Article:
Google Voice

Suburban Station used to be a bomb shelter, back when people actually cared about bombs versus simple vaporization at the hands of nuclear weapons. We sort of brushed that fact under the carpet by taking away the signs on the walls but if you’re looking in center city you can find the signs. Mostly they’re on the forgotten byways but the really brutal part is that fallout shelters are typically lined with lead. Trying to get a piece of sky from the station is impossible. To add insult to injury, the stations are underground. Lead or no lead you simply won’t be getting signal in that much earth shadow.

Note to TMobile – want to be really popular in the city real quick? Put a low power cell antenna in the station.

That being said, I am a huge fan of google voice. If you have an android anything with as much as a speaker and a microphone, you want this. I use it for just about all my calls now when at home, since there’s no sense in using my minutes and I know my wifi isn’t going anywhere. Even if you want a “burner number” so you can finally call Taco Bell and order a Border Jumper, make a fake google account, grab a number and go nuts. The one big problem is that it doesn’t work unless it has cellphone signal. This is particularly hilarious when you realize that a lot of “tablets” (android devices which aren’t phones) can’t ever get cellphone signal by virtue of the fact that they’re not phones. No antenna, no SIM card, no NAM number.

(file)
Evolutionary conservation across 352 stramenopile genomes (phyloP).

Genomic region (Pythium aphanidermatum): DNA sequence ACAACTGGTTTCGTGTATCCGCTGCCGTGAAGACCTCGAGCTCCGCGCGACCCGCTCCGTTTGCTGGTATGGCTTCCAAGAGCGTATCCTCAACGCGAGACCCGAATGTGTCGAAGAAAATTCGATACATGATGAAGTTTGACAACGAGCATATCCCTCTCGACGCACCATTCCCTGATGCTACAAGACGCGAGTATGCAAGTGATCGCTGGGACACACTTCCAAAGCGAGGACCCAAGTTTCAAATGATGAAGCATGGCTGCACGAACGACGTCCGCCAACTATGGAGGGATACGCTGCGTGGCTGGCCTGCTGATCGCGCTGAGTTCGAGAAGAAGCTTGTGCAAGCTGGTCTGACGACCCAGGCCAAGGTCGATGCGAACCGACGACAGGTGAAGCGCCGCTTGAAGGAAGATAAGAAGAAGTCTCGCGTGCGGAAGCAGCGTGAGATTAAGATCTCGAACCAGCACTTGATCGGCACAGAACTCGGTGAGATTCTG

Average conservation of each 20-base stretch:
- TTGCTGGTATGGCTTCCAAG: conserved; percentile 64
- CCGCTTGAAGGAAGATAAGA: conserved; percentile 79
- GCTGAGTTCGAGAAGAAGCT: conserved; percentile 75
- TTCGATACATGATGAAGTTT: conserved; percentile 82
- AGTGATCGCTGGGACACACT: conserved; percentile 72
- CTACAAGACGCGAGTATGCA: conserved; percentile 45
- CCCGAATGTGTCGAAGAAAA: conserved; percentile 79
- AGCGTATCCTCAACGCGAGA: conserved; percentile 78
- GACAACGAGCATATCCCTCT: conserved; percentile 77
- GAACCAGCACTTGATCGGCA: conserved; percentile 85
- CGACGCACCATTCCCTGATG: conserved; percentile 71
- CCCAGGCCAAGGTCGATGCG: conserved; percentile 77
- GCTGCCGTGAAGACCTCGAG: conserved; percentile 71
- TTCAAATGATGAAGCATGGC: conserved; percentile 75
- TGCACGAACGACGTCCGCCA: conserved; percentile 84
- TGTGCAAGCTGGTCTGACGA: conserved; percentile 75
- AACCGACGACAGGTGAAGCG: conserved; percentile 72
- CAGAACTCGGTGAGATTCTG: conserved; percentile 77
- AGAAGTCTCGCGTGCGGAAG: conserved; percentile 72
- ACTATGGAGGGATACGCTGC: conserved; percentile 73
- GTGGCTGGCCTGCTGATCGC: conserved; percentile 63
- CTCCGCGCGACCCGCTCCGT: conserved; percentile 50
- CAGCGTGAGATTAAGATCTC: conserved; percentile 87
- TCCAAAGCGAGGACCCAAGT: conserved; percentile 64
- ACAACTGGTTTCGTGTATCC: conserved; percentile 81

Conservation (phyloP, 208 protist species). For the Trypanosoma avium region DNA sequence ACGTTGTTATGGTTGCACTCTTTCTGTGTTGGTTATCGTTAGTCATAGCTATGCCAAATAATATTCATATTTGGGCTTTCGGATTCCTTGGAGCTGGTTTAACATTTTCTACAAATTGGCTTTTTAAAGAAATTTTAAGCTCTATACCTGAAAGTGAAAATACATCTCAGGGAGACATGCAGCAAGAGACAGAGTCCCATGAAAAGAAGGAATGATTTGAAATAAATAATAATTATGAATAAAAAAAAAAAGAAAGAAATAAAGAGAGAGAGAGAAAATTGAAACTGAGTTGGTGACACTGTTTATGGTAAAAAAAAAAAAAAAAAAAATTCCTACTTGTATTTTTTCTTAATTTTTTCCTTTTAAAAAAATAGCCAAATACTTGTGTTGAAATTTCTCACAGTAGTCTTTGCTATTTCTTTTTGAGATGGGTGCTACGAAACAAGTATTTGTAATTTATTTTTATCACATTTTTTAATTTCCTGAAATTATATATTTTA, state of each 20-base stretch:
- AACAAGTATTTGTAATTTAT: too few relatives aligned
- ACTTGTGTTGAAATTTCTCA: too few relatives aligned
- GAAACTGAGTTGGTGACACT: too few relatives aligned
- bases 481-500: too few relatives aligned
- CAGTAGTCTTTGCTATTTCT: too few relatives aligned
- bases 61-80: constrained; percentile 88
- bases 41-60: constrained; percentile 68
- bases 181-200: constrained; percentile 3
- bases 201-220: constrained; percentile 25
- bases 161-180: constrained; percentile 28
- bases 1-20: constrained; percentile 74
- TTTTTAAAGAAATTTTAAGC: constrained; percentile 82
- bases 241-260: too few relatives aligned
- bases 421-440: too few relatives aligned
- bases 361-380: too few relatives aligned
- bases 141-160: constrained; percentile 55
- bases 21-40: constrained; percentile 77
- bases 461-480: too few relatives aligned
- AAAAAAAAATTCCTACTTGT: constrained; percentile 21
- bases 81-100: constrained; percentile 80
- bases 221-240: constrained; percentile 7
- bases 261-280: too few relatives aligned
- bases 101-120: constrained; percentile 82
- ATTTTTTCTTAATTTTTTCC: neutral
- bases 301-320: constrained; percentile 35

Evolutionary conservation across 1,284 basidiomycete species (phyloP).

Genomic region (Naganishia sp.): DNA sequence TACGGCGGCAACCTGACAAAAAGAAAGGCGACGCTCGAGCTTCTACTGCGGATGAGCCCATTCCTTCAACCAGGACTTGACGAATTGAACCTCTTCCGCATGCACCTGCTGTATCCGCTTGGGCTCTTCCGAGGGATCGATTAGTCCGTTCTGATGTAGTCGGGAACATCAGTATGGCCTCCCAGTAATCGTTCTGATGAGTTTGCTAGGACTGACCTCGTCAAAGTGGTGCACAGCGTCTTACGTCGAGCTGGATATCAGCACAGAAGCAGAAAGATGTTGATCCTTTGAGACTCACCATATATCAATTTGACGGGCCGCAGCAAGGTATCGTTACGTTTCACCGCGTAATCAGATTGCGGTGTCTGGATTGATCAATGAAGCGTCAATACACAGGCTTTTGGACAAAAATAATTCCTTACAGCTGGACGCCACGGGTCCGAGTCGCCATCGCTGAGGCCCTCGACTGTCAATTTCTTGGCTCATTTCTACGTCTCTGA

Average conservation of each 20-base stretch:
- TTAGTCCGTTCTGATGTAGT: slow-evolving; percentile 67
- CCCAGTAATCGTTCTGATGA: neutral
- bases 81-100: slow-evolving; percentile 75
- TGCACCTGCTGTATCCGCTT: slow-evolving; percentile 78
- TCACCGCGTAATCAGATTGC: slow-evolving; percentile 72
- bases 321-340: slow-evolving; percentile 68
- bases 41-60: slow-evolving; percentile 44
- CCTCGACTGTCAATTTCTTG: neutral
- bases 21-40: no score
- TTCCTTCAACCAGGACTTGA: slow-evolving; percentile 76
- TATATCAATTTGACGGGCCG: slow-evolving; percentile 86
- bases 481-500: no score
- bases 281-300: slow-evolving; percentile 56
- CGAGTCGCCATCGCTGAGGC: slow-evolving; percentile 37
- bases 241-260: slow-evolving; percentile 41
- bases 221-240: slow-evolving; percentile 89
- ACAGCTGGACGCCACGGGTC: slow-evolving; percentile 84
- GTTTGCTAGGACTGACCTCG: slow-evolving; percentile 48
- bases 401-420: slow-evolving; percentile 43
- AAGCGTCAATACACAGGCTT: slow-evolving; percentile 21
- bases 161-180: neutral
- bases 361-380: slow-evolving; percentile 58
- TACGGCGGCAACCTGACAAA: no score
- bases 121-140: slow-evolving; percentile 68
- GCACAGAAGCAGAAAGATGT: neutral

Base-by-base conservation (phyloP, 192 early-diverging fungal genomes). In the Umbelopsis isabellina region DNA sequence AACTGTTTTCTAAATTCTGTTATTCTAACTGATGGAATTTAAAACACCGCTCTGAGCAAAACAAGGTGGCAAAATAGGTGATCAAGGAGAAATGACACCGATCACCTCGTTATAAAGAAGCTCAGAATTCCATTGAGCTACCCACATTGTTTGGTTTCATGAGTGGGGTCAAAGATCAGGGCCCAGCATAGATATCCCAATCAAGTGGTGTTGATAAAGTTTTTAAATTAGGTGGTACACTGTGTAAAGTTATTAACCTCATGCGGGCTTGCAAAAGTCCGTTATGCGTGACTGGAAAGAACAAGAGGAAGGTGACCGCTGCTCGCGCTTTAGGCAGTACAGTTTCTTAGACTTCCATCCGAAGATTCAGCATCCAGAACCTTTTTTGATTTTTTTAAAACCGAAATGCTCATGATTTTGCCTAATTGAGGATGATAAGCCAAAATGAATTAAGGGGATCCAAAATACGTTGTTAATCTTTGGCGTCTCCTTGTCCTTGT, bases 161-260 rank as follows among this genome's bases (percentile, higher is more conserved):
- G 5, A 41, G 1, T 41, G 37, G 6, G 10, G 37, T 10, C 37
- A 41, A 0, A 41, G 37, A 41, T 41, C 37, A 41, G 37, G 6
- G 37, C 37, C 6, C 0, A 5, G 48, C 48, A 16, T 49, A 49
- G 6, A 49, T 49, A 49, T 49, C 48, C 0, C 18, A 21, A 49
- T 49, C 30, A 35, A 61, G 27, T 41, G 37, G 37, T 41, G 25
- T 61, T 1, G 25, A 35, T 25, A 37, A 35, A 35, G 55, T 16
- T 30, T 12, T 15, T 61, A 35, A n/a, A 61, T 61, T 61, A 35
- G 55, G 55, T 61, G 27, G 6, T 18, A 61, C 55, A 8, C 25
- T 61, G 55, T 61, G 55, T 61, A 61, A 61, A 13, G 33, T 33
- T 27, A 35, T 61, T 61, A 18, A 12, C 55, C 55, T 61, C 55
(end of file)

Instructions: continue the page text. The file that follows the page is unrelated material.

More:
The simple reason is because Google Voice integrates tightly with the cellular state machine. XDA has a whole thread on it. The amount of work that has to go into hacking Google Voice to not do a cellular state check is frankly over the top and manufacturers have gone out of their way to customize the OS and framework to prohibit you from taking a “tablet” device and using it as a cellphone (samsung, I am looking at you). AOSP ROMs get a bit of a pass since they have a more vanilla framework but the whole binary module loader thing that ATI and nVidia blazed a trail for means that the state machine sometimes ends up in one state and the API reports another because no-one has really dumped a working version of the modem firmware yet for samsung devices. Frankly Google I’m sort of happy this is biting you in the ass for having to support older phones.